They’re called step-twos … and, no, I’m not a dancer. You don’t want to see me swash a chasse, shall we say, across the boards any time soon – if at all. I can smooth the 88 keys on a moment’s notice and gracefully step off a curb, but to stride an Astaire memory or click an amazing Hine’s tap? Nah … not even close.
Dancing my way through life with other skills than, … well, … dancing are my commodities. My sellable contributions to society. All of us need to know what we’re good at … and what we’re not for the sake of all that’s sane in our heads. To attempt small household repairs such as I tried this evening, one must know, truly know, his place in life and recognize the historical pattern BEFORE attempting such a simple task.
Enter these step-twos as I’ve named them.
I must have a gnome. An invisible little pain in the ass who interjects delicious little detours into every industrious home improvement project I attempt. He shows up every time. Every. Single. Time. Look, I’m no do-it-yourself pro sitting here claiming the ability to challenge even the most amateur wood and screw guy to a nail gun duel. In my circle of friends, there are plenty of electricians, wood dudes, roofers, lawn ladies and gents, … all of whom couldn’t play Chopin or Scriabin, but would know far more than I about a two-cycle engine or metric vs standard tools.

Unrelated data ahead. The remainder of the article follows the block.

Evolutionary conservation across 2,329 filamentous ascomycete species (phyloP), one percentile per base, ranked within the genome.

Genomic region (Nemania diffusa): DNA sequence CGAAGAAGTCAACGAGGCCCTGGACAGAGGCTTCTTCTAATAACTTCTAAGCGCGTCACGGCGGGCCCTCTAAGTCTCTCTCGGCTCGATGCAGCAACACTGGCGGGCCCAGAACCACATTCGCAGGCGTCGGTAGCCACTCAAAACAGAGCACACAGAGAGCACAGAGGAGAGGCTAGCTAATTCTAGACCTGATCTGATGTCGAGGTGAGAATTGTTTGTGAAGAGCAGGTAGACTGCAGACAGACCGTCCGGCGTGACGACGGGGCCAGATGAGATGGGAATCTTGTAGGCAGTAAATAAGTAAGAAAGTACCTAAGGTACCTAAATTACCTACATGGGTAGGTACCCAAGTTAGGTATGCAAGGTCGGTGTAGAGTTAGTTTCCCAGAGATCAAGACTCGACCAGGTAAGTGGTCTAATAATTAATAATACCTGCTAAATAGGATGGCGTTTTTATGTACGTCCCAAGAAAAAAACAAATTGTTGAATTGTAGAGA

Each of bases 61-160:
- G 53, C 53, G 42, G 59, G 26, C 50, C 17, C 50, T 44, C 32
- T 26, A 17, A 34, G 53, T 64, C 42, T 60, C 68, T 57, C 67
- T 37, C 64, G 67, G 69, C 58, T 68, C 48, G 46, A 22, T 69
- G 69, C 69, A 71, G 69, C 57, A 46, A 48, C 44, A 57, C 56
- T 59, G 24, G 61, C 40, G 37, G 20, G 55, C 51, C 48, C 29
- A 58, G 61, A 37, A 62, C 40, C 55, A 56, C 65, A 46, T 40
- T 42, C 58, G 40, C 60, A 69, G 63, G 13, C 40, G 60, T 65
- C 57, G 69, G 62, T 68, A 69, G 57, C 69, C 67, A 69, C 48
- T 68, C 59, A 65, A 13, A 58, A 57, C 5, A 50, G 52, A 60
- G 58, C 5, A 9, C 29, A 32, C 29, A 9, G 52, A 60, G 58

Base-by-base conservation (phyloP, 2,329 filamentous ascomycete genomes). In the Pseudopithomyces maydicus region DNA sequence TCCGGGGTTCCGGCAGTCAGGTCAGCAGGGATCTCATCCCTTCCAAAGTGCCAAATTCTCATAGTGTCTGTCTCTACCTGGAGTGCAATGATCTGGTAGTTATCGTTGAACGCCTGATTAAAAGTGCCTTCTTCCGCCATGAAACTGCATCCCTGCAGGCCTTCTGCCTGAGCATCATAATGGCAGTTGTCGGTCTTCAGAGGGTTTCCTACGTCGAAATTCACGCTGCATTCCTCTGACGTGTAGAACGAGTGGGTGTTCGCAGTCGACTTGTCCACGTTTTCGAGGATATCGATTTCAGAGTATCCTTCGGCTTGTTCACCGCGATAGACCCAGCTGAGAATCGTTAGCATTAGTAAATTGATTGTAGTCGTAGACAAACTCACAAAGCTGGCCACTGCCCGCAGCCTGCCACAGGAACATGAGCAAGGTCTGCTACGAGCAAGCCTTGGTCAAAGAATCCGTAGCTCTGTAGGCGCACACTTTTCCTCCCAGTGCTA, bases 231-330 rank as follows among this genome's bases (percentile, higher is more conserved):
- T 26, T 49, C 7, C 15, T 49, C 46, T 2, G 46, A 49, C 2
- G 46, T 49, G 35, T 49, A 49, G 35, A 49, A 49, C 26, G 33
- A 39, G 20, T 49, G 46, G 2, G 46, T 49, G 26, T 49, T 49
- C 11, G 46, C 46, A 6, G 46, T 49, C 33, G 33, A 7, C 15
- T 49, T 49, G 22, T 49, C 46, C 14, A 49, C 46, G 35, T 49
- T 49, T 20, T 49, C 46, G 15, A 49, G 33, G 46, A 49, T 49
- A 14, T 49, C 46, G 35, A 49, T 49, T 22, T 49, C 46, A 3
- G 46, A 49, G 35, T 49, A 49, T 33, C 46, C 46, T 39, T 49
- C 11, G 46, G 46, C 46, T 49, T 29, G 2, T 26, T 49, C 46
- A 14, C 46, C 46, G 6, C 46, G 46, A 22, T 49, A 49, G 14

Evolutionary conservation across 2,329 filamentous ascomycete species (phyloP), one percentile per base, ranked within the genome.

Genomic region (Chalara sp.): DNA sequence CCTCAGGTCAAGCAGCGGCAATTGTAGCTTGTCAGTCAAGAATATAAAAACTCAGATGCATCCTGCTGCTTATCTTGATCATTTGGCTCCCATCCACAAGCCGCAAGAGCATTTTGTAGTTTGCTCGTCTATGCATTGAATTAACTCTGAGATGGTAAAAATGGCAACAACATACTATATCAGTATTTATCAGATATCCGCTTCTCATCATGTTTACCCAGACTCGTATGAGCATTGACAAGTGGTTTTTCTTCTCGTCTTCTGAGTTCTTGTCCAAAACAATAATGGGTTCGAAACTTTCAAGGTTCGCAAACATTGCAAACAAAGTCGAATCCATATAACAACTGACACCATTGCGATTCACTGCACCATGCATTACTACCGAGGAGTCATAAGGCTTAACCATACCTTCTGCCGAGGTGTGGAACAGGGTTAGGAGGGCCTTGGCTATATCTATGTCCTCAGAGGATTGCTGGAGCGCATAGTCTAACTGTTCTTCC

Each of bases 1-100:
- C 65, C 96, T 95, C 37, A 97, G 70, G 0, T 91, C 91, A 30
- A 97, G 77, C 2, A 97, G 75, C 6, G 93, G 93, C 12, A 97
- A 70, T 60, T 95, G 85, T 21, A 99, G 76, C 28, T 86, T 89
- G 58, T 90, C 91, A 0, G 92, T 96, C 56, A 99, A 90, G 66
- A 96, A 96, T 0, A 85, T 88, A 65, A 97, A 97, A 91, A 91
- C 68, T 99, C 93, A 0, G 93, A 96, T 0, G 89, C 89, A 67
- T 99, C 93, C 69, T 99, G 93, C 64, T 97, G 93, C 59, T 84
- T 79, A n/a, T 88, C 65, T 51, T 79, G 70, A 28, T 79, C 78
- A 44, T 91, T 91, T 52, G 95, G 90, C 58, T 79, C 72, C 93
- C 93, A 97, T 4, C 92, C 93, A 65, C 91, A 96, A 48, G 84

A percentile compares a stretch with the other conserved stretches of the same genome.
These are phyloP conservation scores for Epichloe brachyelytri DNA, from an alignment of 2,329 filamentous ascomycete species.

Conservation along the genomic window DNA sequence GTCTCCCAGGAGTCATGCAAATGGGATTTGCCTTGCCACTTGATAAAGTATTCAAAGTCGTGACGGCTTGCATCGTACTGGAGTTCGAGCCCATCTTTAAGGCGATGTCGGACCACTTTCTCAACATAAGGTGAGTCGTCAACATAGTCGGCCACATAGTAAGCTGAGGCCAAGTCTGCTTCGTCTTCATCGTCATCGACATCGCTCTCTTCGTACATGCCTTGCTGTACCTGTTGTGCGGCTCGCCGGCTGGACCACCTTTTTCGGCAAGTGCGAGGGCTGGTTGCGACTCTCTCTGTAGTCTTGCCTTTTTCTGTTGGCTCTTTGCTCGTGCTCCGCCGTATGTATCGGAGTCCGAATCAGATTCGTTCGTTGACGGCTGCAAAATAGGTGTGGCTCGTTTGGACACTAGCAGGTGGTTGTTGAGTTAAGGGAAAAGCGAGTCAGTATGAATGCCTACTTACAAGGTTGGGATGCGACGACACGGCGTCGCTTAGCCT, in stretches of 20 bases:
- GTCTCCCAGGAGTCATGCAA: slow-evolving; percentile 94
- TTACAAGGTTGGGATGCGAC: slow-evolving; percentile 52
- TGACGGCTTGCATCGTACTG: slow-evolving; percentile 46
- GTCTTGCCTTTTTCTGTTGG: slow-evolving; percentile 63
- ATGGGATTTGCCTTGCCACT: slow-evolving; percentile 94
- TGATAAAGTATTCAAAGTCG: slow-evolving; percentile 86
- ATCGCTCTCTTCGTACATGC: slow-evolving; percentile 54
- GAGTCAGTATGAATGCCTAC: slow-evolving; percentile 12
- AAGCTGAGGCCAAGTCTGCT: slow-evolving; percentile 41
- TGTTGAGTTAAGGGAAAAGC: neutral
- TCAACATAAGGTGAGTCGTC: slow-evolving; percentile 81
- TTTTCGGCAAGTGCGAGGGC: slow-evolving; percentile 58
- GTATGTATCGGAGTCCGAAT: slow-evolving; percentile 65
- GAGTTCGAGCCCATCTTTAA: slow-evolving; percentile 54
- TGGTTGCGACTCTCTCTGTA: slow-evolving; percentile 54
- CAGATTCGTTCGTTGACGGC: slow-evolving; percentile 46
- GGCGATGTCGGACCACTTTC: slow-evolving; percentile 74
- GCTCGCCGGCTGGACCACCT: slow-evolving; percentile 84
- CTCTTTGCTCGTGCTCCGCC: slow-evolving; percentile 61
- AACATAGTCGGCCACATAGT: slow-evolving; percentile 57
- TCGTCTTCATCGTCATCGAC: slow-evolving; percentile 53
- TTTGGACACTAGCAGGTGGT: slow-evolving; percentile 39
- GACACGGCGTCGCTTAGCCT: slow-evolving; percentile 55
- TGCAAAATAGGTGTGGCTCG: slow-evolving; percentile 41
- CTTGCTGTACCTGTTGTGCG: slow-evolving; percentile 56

Still, with that, I do know some basics … like how to turn a screw. Seems a bit simplistic, right? Step one.
My day started swimmingly. Other than a major snowstorm, lunch with dad was pleasant. Delicious pot roast at the local chain restaurant surprised my appetite as a breakfast cancellation earlier unexpectedly appeared. A few small banking issues and run-arounds aside, the day shoveled up nicely. Light winter snow moved easily as did my attitude throughout the hours.
At 4:08 p.m., a suggestion came across and into my right ear. “Do you think we could go to the store and get a replacement for the breaker that’s defective?”. As the driver picking her up from work a few days a week, it’s necessary that I listen. With the radio down in volume and attitude up in attention, I reluctantly agreed … knowing I have the evening free and quite confident the simple act of replacing a broken tandem breaker is very … very, uhm, simple. Step one.
I’m relaxed, yet very absent-minded at that moment. During the three minutes drive home, “Remove the cover plate, snap out the old breaker, loosen the two screws, pull out two wires … and place an old breaker into my happy pocket”, casually organized its grammatically graceful self in my brain. All set. Step one.
Ah, but step-two – the forgotten bastard child of my plans and the future success of any home repair project – had yet to appear. The gnome. I should have gnome it was coming.